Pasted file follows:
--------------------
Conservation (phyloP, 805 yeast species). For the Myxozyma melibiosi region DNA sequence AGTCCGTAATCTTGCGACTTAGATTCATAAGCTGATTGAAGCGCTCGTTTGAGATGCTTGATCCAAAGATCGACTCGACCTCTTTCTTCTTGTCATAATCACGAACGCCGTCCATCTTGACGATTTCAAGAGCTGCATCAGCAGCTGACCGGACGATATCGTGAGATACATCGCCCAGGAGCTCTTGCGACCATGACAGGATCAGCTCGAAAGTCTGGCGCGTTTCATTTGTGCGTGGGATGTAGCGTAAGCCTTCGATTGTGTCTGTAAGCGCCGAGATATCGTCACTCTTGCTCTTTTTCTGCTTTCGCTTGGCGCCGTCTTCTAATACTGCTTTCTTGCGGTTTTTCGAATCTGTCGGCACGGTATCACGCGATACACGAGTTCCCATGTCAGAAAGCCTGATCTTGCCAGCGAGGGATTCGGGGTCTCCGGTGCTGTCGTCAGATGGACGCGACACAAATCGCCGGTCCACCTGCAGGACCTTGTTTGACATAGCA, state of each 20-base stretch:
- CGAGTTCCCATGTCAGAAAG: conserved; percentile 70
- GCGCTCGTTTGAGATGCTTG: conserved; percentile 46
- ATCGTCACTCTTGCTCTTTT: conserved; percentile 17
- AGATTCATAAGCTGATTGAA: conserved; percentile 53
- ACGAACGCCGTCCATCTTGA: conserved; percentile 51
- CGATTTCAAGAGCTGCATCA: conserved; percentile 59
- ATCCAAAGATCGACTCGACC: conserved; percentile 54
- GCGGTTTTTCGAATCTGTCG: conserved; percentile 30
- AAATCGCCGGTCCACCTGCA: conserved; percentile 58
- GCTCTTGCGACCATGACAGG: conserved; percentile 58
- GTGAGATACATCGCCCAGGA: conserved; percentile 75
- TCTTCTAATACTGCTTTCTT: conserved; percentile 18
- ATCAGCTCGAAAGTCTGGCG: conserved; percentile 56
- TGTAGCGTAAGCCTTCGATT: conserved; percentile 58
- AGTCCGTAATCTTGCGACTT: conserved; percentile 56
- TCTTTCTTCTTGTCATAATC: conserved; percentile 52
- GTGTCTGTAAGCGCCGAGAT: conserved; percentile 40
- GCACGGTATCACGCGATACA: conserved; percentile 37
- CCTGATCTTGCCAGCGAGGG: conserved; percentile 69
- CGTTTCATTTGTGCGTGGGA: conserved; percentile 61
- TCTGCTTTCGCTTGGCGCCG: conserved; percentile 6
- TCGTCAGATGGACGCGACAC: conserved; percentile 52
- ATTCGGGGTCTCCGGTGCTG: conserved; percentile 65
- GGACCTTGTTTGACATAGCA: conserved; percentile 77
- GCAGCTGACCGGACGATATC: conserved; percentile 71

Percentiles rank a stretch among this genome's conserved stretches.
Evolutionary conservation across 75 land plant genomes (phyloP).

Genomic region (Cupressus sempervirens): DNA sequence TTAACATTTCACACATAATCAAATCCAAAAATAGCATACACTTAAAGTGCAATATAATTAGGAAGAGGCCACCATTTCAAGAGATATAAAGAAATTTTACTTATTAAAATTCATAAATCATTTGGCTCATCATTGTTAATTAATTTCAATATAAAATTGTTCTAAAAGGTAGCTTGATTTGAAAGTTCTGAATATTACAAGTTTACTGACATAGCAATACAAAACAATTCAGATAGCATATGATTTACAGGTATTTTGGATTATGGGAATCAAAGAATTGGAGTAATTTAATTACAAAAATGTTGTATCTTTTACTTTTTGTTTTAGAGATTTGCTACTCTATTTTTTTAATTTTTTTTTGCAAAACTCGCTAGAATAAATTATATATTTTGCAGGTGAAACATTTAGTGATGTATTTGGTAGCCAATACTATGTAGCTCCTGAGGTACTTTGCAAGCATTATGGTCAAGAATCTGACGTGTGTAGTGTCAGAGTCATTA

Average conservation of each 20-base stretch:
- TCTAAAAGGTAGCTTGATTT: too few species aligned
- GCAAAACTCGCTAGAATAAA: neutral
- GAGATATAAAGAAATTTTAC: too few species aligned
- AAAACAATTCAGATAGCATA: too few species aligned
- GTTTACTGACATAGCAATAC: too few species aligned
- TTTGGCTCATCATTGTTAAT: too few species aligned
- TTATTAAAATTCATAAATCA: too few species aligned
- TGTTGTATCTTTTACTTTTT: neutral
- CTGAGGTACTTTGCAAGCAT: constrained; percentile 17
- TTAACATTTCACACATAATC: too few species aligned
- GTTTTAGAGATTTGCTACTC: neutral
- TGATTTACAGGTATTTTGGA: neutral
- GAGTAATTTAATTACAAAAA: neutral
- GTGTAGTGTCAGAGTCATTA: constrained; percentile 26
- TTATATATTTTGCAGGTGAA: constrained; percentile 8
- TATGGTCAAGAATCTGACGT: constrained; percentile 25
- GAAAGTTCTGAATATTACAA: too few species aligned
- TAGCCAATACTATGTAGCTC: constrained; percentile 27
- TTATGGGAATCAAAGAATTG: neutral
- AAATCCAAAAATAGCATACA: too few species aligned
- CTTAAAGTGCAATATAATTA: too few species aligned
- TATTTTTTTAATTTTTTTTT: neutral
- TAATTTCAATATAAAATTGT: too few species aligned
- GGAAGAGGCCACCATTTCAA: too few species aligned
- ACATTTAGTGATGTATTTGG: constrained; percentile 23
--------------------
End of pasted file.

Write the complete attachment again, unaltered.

Conservation (phyloP, 805 yeast species). For the Myxozyma melibiosi region DNA sequence AGTCCGTAATCTTGCGACTTAGATTCATAAGCTGATTGAAGCGCTCGTTTGAGATGCTTGATCCAAAGATCGACTCGACCTCTTTCTTCTTGTCATAATCACGAACGCCGTCCATCTTGACGATTTCAAGAGCTGCATCAGCAGCTGACCGGACGATATCGTGAGATACATCGCCCAGGAGCTCTTGCGACCATGACAGGATCAGCTCGAAAGTCTGGCGCGTTTCATTTGTGCGTGGGATGTAGCGTAAGCCTTCGATTGTGTCTGTAAGCGCCGAGATATCGTCACTCTTGCTCTTTTTCTGCTTTCGCTTGGCGCCGTCTTCTAATACTGCTTTCTTGCGGTTTTTCGAATCTGTCGGCACGGTATCACGCGATACACGAGTTCCCATGTCAGAAAGCCTGATCTTGCCAGCGAGGGATTCGGGGTCTCCGGTGCTGTCGTCAGATGGACGCGACACAAATCGCCGGTCCACCTGCAGGACCTTGTTTGACATAGCA, state of each 20-base stretch:
- CGAGTTCCCATGTCAGAAAG: conserved; percentile 70
- GCGCTCGTTTGAGATGCTTG: conserved; percentile 46
- ATCGTCACTCTTGCTCTTTT: conserved; percentile 17
- AGATTCATAAGCTGATTGAA: conserved; percentile 53
- ACGAACGCCGTCCATCTTGA: conserved; percentile 51
- CGATTTCAAGAGCTGCATCA: conserved; percentile 59
- ATCCAAAGATCGACTCGACC: conserved; percentile 54
- GCGGTTTTTCGAATCTGTCG: conserved; percentile 30
- AAATCGCCGGTCCACCTGCA: conserved; percentile 58
- GCTCTTGCGACCATGACAGG: conserved; percentile 58
- GTGAGATACATCGCCCAGGA: conserved; percentile 75
- TCTTCTAATACTGCTTTCTT: conserved; percentile 18
- ATCAGCTCGAAAGTCTGGCG: conserved; percentile 56
- TGTAGCGTAAGCCTTCGATT: conserved; percentile 58
- AGTCCGTAATCTTGCGACTT: conserved; percentile 56
- TCTTTCTTCTTGTCATAATC: conserved; percentile 52
- GTGTCTGTAAGCGCCGAGAT: conserved; percentile 40
- GCACGGTATCACGCGATACA: conserved; percentile 37
- CCTGATCTTGCCAGCGAGGG: conserved; percentile 69
- CGTTTCATTTGTGCGTGGGA: conserved; percentile 61
- TCTGCTTTCGCTTGGCGCCG: conserved; percentile 6
- TCGTCAGATGGACGCGACAC: conserved; percentile 52
- ATTCGGGGTCTCCGGTGCTG: conserved; percentile 65
- GGACCTTGTTTGACATAGCA: conserved; percentile 77
- GCAGCTGACCGGACGATATC: conserved; percentile 71

Percentiles rank a stretch among this genome's conserved stretches.
Evolutionary conservation across 75 land plant genomes (phyloP).

Genomic region (Cupressus sempervirens): DNA sequence TTAACATTTCACACATAATCAAATCCAAAAATAGCATACACTTAAAGTGCAATATAATTAGGAAGAGGCCACCATTTCAAGAGATATAAAGAAATTTTACTTATTAAAATTCATAAATCATTTGGCTCATCATTGTTAATTAATTTCAATATAAAATTGTTCTAAAAGGTAGCTTGATTTGAAAGTTCTGAATATTACAAGTTTACTGACATAGCAATACAAAACAATTCAGATAGCATATGATTTACAGGTATTTTGGATTATGGGAATCAAAGAATTGGAGTAATTTAATTACAAAAATGTTGTATCTTTTACTTTTTGTTTTAGAGATTTGCTACTCTATTTTTTTAATTTTTTTTTGCAAAACTCGCTAGAATAAATTATATATTTTGCAGGTGAAACATTTAGTGATGTATTTGGTAGCCAATACTATGTAGCTCCTGAGGTACTTTGCAAGCATTATGGTCAAGAATCTGACGTGTGTAGTGTCAGAGTCATTA

Average conservation of each 20-base stretch:
- TCTAAAAGGTAGCTTGATTT: too few species aligned
- GCAAAACTCGCTAGAATAAA: neutral
- GAGATATAAAGAAATTTTAC: too few species aligned
- AAAACAATTCAGATAGCATA: too few species aligned
- GTTTACTGACATAGCAATAC: too few species aligned
- TTTGGCTCATCATTGTTAAT: too few species aligned
- TTATTAAAATTCATAAATCA: too few species aligned
- TGTTGTATCTTTTACTTTTT: neutral
- CTGAGGTACTTTGCAAGCAT: constrained; percentile 17
- TTAACATTTCACACATAATC: too few species aligned
- GTTTTAGAGATTTGCTACTC: neutral
- TGATTTACAGGTATTTTGGA: neutral
- GAGTAATTTAATTACAAAAA: neutral
- GTGTAGTGTCAGAGTCATTA: constrained; percentile 26
- TTATATATTTTGCAGGTGAA: constrained; percentile 8
- TATGGTCAAGAATCTGACGT: constrained; percentile 25
- GAAAGTTCTGAATATTACAA: too few species aligned
- TAGCCAATACTATGTAGCTC: constrained; percentile 27
- TTATGGGAATCAAAGAATTG: neutral
- AAATCCAAAAATAGCATACA: too few species aligned
- CTTAAAGTGCAATATAATTA: too few species aligned
- TATTTTTTTAATTTTTTTTT: neutral
- TAATTTCAATATAAAATTGT: too few species aligned
- GGAAGAGGCCACCATTTCAA: too few species aligned
- ACATTTAGTGATGTATTTGG: constrained; percentile 23